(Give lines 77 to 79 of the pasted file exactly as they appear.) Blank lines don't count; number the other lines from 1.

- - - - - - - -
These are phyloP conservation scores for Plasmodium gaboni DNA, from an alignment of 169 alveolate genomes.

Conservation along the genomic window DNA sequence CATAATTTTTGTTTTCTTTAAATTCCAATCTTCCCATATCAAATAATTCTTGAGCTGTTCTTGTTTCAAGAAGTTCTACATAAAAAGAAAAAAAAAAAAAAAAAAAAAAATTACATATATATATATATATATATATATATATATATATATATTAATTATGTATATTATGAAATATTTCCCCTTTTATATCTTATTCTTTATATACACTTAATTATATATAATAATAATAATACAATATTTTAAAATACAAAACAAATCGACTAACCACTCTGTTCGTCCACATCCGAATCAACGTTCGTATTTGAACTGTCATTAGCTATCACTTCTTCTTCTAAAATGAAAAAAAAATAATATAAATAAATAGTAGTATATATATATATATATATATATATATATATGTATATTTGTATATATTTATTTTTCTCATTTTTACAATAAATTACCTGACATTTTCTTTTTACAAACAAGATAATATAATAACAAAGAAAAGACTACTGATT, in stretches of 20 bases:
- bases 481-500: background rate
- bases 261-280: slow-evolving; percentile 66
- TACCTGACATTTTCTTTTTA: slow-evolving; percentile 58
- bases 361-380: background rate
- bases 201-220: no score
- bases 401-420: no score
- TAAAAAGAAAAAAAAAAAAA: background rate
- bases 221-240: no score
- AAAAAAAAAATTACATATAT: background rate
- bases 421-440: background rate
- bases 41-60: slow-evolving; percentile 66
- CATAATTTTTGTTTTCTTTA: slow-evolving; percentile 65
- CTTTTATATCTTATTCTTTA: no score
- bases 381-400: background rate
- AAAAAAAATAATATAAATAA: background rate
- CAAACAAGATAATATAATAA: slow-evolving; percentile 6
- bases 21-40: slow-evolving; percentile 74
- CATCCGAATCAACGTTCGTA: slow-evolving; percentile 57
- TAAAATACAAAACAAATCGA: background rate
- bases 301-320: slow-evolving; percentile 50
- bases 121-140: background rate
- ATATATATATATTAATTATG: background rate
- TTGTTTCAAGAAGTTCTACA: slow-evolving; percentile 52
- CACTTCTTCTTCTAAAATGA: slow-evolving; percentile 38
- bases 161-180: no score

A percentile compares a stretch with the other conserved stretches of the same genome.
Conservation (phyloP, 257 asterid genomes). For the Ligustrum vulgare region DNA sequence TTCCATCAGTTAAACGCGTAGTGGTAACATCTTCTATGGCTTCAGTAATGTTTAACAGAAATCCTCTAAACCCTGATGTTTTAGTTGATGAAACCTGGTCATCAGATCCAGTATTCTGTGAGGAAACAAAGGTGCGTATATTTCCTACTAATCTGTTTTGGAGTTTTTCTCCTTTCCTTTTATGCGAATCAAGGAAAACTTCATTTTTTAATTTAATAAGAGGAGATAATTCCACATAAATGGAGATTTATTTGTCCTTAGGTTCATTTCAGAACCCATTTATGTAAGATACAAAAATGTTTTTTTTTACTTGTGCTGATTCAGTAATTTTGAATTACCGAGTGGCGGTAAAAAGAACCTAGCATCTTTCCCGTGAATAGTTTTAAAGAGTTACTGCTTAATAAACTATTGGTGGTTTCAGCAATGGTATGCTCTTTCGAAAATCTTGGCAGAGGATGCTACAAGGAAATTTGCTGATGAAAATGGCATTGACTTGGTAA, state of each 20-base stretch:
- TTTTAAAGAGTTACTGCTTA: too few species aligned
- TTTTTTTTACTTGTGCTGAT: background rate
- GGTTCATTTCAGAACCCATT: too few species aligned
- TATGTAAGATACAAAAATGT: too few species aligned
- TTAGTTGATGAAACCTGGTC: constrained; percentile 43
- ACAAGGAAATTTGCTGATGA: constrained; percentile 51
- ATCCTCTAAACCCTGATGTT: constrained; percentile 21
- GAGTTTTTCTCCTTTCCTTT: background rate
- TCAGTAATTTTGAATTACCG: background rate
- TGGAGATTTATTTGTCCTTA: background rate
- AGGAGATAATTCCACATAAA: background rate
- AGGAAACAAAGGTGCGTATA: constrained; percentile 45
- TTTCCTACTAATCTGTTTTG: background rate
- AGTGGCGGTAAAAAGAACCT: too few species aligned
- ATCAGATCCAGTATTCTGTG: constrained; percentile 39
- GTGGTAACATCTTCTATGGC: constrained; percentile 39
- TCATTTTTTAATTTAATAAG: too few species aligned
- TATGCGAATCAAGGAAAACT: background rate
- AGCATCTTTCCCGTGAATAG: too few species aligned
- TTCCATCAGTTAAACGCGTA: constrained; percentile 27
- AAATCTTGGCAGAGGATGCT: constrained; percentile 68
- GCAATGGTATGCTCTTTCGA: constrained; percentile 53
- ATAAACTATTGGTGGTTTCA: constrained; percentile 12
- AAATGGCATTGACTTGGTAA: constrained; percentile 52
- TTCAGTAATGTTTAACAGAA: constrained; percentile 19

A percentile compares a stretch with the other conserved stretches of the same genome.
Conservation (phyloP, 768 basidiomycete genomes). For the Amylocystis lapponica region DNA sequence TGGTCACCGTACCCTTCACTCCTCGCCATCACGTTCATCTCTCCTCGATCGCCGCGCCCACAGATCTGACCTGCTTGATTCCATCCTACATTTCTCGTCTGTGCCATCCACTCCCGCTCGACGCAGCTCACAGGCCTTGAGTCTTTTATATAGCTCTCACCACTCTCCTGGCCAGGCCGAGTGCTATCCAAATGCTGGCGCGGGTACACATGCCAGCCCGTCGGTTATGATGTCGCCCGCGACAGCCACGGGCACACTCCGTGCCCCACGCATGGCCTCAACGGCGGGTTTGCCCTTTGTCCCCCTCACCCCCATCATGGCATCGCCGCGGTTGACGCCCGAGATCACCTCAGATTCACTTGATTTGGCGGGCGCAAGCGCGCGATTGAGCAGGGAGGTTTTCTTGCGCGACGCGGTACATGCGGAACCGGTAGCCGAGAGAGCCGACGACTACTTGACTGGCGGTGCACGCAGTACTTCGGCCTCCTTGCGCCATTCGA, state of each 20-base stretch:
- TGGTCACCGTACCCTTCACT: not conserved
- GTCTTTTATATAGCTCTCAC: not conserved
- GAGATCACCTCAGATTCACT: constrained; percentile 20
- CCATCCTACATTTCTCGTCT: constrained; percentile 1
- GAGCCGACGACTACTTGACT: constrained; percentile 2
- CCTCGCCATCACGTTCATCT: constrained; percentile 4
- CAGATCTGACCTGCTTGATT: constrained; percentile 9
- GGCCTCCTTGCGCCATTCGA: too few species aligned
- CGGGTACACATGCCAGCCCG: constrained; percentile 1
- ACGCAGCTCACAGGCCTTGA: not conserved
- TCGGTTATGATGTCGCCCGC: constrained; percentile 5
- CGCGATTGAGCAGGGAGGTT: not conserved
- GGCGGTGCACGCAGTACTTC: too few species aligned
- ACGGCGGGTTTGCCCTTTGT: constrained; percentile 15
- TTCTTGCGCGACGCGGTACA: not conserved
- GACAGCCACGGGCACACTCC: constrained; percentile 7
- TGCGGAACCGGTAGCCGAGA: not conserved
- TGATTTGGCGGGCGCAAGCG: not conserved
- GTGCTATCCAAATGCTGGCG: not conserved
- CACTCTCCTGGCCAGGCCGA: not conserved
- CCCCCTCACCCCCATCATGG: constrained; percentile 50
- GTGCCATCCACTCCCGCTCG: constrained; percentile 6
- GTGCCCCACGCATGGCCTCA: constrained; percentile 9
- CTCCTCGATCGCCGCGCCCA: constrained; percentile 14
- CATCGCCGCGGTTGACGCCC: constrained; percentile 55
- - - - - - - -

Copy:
- CCCCCTCACCCCCATCATGG: constrained; percentile 50
- GTGCCATCCACTCCCGCTCG: constrained; percentile 6
- GTGCCCCACGCATGGCCTCA: constrained; percentile 9